At least twice a week, a dinner bell rang to call children exploring the great outdoors back home and adults in their houses to the community dinner at the Heartwood Cohousing community in Bayfield.
That was before COVID-19 shuttered communal events.
The community dinners might be on hold, but Maria Miller, who moved into Heartwood about a month ago, said the feeling of a tight-knit bunch has not left Heartwood.
“We are physically distancing, but not socially distancing,” Miller said.
Community members, who live in 24 condo-style homes, still meet outside but sit 6 feet apart from each other for happy hour, or to chat in the evenings.
Sandy Thomson, one of the founding members of the community, said there has been an increase in interest in Heartwood since the start of the COVID-19 pandemic.
“People are slowing down and reconsidering what they want out of life,” Thomson said.
In February, Heartwood had five new people look into living spaces on the website. In June, it had 16 people. The number of new Instagram followers also doubled in that period. Between March and the end of June, 15 people contacted Heartwood to schedule a visit to see one of the houses for sale.
Benefits of community livingMany of those interested in moving to Heartwood are from major cities, which is “not as safe a place anymore” with the global pandemic, Thomson said. In Heartwood, if an elderly person needs to go shopping but is nervous about contracting COVID-19, neighbors will do it for that person.
Heartwood also has greenhouses and a garden where residents grow their own food, which “seems to be a big draw,” Thomson said.
The community is providing food security not just for its residents, but the larger community as well. The produce from Heartwood is free for residents, but they leave donations and extra food for Pine River Shares, a nonprofit food share program in Bayfield.
“Just looking out the window and seeing someone you know and care about makes you feel less isolated,” Thomson said.
Heartwood has not had any confirmed cases of COVID-19, though one woman fell ill and tested negative twice. Another sick family isolated in their house in case it was COVID-19, Thomson said.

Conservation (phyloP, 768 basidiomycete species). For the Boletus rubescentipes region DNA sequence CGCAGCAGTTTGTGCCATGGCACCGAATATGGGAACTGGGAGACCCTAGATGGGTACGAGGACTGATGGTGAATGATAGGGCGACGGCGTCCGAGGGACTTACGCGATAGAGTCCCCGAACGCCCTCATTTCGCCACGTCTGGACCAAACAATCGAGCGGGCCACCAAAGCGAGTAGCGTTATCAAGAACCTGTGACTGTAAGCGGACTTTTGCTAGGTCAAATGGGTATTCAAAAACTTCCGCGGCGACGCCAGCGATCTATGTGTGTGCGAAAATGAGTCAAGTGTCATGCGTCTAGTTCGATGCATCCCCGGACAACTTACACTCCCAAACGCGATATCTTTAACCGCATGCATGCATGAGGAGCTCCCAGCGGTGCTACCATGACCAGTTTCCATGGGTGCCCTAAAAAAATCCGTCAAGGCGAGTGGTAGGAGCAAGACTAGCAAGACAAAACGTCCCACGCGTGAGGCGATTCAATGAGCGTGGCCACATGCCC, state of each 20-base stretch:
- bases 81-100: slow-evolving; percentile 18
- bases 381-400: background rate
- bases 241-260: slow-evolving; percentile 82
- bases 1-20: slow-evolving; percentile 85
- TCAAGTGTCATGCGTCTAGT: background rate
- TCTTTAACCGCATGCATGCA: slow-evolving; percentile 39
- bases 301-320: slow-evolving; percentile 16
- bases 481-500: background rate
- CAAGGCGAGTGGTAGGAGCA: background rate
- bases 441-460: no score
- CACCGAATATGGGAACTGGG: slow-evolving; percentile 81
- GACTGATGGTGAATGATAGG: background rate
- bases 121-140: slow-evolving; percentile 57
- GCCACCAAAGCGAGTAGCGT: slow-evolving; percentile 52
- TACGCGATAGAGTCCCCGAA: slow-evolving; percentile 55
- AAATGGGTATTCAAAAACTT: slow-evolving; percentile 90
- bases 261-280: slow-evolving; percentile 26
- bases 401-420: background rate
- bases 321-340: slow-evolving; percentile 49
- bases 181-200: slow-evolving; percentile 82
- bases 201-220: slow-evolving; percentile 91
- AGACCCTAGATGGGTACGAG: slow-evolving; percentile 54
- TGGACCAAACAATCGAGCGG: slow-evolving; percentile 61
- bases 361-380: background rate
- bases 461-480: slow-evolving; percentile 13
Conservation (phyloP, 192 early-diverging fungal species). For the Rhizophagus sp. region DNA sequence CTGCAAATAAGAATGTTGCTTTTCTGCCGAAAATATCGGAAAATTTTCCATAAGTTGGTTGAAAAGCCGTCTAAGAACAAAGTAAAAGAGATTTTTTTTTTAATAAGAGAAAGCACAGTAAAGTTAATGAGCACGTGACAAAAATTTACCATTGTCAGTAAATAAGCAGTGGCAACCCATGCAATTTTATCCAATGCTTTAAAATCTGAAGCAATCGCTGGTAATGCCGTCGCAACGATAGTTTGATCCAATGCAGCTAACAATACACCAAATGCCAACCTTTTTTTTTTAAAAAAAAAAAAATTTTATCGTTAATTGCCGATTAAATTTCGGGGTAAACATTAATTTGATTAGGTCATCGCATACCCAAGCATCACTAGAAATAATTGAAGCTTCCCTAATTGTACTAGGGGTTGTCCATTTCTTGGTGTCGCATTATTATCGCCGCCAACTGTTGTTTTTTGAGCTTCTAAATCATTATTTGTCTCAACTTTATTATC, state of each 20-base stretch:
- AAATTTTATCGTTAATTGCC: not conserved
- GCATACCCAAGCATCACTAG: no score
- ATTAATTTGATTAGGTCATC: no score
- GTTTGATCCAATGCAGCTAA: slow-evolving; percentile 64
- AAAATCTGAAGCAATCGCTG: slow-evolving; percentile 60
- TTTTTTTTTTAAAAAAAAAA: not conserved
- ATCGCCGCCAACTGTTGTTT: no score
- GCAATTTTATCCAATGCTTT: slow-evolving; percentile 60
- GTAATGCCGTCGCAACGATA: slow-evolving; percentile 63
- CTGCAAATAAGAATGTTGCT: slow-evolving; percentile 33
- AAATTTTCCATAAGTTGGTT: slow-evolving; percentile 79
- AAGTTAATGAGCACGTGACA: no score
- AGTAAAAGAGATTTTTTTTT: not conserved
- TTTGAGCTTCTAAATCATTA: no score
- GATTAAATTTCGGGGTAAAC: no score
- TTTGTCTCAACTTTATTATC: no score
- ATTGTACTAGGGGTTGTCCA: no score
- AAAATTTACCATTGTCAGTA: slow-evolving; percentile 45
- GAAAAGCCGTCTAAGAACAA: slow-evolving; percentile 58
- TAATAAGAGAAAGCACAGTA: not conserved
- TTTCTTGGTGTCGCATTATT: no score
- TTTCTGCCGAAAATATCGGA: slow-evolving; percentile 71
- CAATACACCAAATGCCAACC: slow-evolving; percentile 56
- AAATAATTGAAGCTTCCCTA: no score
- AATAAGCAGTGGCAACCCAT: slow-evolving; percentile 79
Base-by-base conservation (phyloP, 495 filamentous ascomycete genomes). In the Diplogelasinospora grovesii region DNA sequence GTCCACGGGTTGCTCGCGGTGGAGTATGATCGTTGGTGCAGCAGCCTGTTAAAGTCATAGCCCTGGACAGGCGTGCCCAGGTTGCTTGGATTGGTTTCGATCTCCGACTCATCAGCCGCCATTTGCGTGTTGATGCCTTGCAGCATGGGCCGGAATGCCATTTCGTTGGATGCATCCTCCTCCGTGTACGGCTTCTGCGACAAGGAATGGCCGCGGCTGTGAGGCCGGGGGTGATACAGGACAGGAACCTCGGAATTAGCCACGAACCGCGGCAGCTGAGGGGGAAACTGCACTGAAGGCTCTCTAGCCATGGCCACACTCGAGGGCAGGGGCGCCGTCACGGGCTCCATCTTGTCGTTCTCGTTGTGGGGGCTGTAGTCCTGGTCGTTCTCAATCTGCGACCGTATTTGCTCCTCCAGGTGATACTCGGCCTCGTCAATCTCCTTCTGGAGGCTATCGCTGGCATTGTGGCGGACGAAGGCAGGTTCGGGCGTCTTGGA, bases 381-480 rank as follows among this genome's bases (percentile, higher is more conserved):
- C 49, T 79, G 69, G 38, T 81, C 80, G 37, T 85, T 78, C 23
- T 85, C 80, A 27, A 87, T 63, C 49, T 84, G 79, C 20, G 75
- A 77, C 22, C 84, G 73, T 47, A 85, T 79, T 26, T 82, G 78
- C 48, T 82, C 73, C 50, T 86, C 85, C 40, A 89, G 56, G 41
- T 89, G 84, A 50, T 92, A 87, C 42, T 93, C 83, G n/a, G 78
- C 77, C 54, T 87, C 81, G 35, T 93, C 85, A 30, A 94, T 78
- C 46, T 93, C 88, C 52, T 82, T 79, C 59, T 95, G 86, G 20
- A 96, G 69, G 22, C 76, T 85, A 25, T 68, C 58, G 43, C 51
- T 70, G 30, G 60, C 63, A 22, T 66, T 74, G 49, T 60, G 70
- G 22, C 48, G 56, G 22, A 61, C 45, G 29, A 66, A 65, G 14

“We really care about our neighbors here, and we don’t want to give it to anyone else here,” Thomson said. When residents are in an indoor space together, they mostly wear masks, she said.
Miller said she wanted her son to grow up with less time in front of a television screen and more time playing outdoors on the 365 acres of open space Heartwood has to offer. She gives him and the other kids he plays with walkie talkies, so they hide from each other and space out across the gardens.
“Loneliness is a virus all itself,” Miller said.
Fear and anxiety about the COVID-19 pandemic, in addition to isolation to avoid spreading and contracting the virus, has had detrimental effects on mental health, particularly in spread-out, rural areas with few mental health support resources and spotty access to internet.
Miller lived in a house in Bayfield for seven years before moving to the Heartwood Cohousing community. In that time period, Miller said she never got to know her neighbors, and couldn’t count on them if “there was something I needed beyond a cup of sugar.”
“Now, I have a dozen choices if I need someone to watch my child,” Miller said about the community at Heartwood.
After about a month of living with the Heartwood community, Miller said she knows her neighbors well and trusts them.
Miller moved into her house during the COVID-19 pandemic, and at least 12 Heartwood community members with masks and gloves helped her move furniture in the heat.
“We all lift each other up during this really difficult, depressing time,” Miller said.
She is a social studies and science teacher at Bayfield Primary School, which has her “always thinking about community,” Miller said.
By exploring the outdoors instead of watching television, Miller said her son is gaining critical thinking experience that some kids are lacking. When schools shut down because of COVID-19, Miller and her son spent more one-on-one time together.
“Social skills and play are the most important things, and to take that away from kids is a really bad thing,” Miller said.
Precautions during COVID-19Heartwood’s common areas were closed to visitors until July 1, including the common house, meditation yurts, hiking trails and hot tub. Now, those facilities are open and deep cleaned regularly.
Residents could have visitors at their individual homes.
Claire Ninde, spokeswoman for San Juan Basin Public Health, said the agency appreciates Heartwood’s efforts to reduce social contacts, even when it’s an important part of their lifestyle.
Miller said there is a common misconception that Heartwood is a commune, but it isn’t.
“There are people from all walks of life, careers and religious beliefs that support each other as neighbors,” Miller said. “I wish I could magically give that to everyone right now.”